By the standards of the analog world, when you had to put on pants and leave your house to buy a piece of plastic with your favorite song on it, these songs were unusually hot. During the week of May 1, “Brown Sugar” came on the Hot 100 at #40, then went 13-6-3 and to #1 for the week of May 29, ending the six-week run of “Joy to the World.” On May 15, “Rainy Days and Mondays” entered at #46 before going 20-11 and to #5 in this week, eventually stalling at #2. In a download world, both would probably have debuted at #1.

On his list of history’s greatest lovers, Casey included David Eisenhower, grandson of the former president, and Julie Nixon, daughter of the current president. They’d known one another since they were children, and they married in 1968, both age 20. They were, in 1971, one of the most famous couples in America. They’re still married today.

5 thoughts on “A Summer With the Radio

  1. T.

    Another testament to the argument that today’s hits completely stink compared to the past.
    Hell, even “CHICK-A-BOOM” is better than anything nowadays !!!!!!!!!
    The world needs more CHICK-A-BOOM !!!!!!

  2. Wesley

    Here are my impressions from this enjoyable entry (aren’t they all?):
    “Reach Out I’ll Be There” was an obvious attempt to recreate the dramatic magic of “Ain’t No Mountain High Enough.” I remember first hearing it on a Diana Ross greatest hits LP and recall it being a long, boring 4 minutes or so. Rather amazing that it got to number 29, and probably more for some airplay than sales. On the other hand, yes, “I Don’t Blame You at All” is an underappeciated delight.

    Petula Clark performed “Call Me” as part of an elaborate intro to the 1971 season opener for The Dean Martin Show. A gaggle of celebrities did blackouts (cameos in comic skits) relating to the telephone between Petula singing the song, which was a fairly clever intro for a series getting long in the tooth (this was the seventh of its nine seasons on NBC).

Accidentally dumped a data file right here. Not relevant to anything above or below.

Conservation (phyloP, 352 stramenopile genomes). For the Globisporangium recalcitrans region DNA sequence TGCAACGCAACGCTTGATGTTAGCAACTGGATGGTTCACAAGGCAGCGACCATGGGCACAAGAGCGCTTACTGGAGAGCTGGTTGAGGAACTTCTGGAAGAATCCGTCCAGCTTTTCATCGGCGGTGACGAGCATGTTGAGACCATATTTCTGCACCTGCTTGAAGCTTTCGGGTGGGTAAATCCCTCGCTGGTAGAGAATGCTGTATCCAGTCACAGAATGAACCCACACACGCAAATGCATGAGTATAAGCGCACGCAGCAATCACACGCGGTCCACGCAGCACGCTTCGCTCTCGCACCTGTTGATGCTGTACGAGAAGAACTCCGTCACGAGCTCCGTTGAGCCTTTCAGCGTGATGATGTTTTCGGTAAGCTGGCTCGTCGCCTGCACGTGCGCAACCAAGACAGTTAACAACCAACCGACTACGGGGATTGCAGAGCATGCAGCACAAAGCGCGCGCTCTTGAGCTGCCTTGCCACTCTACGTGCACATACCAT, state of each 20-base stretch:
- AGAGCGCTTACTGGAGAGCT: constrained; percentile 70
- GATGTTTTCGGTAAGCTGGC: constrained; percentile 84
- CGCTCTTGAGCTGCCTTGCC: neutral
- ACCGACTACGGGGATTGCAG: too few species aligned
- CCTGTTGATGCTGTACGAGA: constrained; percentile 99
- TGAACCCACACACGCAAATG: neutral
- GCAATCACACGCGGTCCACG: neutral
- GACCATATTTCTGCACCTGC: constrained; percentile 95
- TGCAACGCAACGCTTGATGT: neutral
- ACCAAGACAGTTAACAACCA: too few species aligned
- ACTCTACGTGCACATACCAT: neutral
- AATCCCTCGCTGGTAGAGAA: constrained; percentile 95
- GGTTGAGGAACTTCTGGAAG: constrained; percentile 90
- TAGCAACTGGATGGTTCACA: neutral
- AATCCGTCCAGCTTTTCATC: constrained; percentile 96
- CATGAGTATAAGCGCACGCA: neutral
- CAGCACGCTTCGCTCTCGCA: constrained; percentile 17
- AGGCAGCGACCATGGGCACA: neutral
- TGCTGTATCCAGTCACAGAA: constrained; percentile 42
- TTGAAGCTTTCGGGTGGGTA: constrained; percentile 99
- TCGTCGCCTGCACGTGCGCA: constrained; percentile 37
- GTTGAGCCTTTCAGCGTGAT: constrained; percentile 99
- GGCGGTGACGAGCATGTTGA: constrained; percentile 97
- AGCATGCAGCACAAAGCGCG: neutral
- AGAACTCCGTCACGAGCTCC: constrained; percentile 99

I like Helen Reddy, both as a singer and an interviewee. But give me Yvonne Elliman’s version of “I Don’t Know How to Love Him” over hers any day, any time.

    High debuts on the Hot 100 were fairly common from 1964 when the Beatles became hitmakers through 1971. In fact, “Brown Sugar” was the last single to debut in the top 40 until “I Wish” by Stevie Wonder came onto the chart in that position in late 1976. The next one to do so was nearly two years later in November 1978, when The Bee Gees sailed in at number 35 with their eventual number one smash “Too Much Heaven.” Since then, entering in the top 40 has become rather commonplace thanks in part to the way Billboard collects data and streaming and so on.

    And yes, I recognized who David and Julie were immediately, because I’m old.

  3. mikehagerty

    When you’re 15 years old and there’s a song about “a chick in a black bikini”, and how, when you follow her through each door, a part of said bikini is no longer on said chick….what’s not to like?

  4. Douglas Trapasso

    Love these looks back in time! I am sure your memory of ’71 is more accurate than mine, but I’m still going to push you a little:

    >>>The most-discussed album of 1971, Jesus Christ Superstar, spent only three
    >>> non-consecutive weeks at #1, one in February and two in May.

    -Most- discussed? More than “Blue”? More than “Tapestry”? More than “What’s Going on”?

    1. “Blue,” “Tapestry,” and “What’s Going On” were discussed in the music press, yes. But in the newspapers, national news magazines, and other media, “Jesus Christ Superstar” was a far bigger topic. Adults spent a lot of time trying to figure out if it was blasphemous, or if the kids had something to say that was worth hearing. “Superstar” also became part of a broader discussion of religious revival among young people in the early 70s. (FWIW, both of these things reached down to my little Wisconsin town: adults at my family’s church had a meeting where they listened to “Superstar” and talked about it; not long after, the church got caught up in the whole charismatic Christian thing for a while.)

      So yeah, “most discussed,” by a lot.